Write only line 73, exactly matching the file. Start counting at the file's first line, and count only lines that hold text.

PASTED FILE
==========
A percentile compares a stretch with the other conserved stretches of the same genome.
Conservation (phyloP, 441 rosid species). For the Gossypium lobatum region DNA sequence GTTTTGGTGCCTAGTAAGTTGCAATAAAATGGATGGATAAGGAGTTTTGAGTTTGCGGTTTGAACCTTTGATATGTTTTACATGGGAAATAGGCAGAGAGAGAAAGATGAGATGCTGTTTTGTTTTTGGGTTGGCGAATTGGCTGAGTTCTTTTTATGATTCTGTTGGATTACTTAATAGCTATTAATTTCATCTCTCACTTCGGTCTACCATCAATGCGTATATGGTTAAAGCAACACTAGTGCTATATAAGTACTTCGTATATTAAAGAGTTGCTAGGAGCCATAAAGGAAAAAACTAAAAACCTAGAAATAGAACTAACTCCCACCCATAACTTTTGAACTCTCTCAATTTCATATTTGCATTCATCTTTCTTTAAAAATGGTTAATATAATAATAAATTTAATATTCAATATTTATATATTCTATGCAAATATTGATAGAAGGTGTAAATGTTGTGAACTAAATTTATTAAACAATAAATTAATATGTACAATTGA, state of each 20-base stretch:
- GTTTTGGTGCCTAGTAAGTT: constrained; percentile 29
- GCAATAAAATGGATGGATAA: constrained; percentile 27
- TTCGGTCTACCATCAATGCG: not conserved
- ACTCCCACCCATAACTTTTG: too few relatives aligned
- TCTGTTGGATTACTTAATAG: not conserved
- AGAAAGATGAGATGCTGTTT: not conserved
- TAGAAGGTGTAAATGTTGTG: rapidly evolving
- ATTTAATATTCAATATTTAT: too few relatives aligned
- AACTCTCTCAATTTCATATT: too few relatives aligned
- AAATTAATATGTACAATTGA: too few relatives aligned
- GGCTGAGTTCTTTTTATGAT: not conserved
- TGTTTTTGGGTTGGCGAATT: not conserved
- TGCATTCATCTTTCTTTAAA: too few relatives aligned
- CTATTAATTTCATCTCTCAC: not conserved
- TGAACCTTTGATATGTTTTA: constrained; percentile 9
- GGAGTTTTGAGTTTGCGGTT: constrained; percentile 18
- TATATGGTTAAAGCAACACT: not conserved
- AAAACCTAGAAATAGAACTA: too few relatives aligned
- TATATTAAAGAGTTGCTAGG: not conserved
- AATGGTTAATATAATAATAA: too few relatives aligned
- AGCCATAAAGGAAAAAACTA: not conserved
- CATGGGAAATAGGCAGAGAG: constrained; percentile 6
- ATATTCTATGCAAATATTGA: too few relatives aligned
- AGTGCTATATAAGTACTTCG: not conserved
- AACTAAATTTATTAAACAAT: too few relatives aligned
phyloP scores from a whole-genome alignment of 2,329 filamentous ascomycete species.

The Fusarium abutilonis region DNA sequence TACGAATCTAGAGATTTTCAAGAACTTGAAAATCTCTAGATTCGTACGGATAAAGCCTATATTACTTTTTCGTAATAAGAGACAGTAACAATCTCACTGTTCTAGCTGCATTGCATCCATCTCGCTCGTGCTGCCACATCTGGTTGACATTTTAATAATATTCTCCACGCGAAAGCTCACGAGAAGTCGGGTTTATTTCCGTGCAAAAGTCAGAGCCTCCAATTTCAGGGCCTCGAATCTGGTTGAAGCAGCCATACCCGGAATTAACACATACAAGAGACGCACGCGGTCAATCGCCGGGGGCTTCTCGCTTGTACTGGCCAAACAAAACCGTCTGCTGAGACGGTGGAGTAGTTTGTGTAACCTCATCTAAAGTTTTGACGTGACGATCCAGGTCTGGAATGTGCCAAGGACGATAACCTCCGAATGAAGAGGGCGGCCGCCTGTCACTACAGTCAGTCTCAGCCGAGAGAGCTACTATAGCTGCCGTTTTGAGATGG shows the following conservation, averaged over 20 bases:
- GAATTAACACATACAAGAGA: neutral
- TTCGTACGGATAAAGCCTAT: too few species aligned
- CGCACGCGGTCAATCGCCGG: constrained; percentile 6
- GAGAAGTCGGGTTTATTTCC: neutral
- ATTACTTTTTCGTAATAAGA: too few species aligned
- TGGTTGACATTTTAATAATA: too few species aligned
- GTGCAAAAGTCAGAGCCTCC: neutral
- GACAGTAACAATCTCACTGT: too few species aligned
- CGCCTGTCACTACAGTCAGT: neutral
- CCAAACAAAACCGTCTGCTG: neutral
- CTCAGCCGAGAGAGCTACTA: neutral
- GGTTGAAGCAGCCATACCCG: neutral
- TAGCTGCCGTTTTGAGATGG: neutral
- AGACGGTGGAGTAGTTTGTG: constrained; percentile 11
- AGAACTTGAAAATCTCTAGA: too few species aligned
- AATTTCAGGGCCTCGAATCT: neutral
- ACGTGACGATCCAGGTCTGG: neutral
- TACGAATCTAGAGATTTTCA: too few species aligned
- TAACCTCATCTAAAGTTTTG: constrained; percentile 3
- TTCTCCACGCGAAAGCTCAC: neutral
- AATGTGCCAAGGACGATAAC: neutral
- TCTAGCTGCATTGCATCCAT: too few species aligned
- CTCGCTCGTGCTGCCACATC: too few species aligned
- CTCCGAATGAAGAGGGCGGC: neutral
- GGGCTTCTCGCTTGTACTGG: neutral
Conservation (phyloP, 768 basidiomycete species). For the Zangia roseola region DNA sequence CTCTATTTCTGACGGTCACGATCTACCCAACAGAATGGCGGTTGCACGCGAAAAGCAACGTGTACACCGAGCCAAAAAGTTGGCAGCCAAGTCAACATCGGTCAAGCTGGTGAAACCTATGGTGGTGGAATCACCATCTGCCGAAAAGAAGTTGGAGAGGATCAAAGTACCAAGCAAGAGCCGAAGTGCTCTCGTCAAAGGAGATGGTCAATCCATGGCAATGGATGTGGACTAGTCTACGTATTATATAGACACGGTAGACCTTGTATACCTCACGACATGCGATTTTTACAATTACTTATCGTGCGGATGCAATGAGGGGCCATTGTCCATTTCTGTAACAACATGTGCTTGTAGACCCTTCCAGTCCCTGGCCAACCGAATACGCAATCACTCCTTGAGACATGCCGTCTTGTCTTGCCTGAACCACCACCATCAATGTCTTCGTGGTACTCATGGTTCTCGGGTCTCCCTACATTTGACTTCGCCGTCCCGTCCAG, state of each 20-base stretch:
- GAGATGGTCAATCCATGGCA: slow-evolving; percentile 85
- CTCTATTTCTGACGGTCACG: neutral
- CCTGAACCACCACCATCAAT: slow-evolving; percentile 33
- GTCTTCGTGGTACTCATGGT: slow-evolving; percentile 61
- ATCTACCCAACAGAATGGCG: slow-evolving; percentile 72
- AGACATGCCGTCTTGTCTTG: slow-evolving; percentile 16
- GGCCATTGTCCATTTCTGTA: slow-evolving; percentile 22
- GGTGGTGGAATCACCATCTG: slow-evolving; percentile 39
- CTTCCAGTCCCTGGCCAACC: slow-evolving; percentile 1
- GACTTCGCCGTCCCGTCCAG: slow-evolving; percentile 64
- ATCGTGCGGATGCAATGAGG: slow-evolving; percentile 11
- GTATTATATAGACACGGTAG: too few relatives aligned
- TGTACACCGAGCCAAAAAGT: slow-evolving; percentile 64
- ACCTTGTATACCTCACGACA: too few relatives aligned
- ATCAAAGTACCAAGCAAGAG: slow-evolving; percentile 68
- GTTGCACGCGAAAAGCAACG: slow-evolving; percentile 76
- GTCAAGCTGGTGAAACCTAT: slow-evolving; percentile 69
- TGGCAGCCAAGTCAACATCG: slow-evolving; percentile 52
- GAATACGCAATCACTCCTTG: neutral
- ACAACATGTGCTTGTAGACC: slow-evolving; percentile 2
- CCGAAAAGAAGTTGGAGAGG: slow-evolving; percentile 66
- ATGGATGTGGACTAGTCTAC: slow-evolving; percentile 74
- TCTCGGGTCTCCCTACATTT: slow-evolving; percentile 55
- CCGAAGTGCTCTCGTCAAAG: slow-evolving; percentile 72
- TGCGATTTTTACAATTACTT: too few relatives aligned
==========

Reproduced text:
- TGGCAGCCAAGTCAACATCG: slow-evolving; percentile 52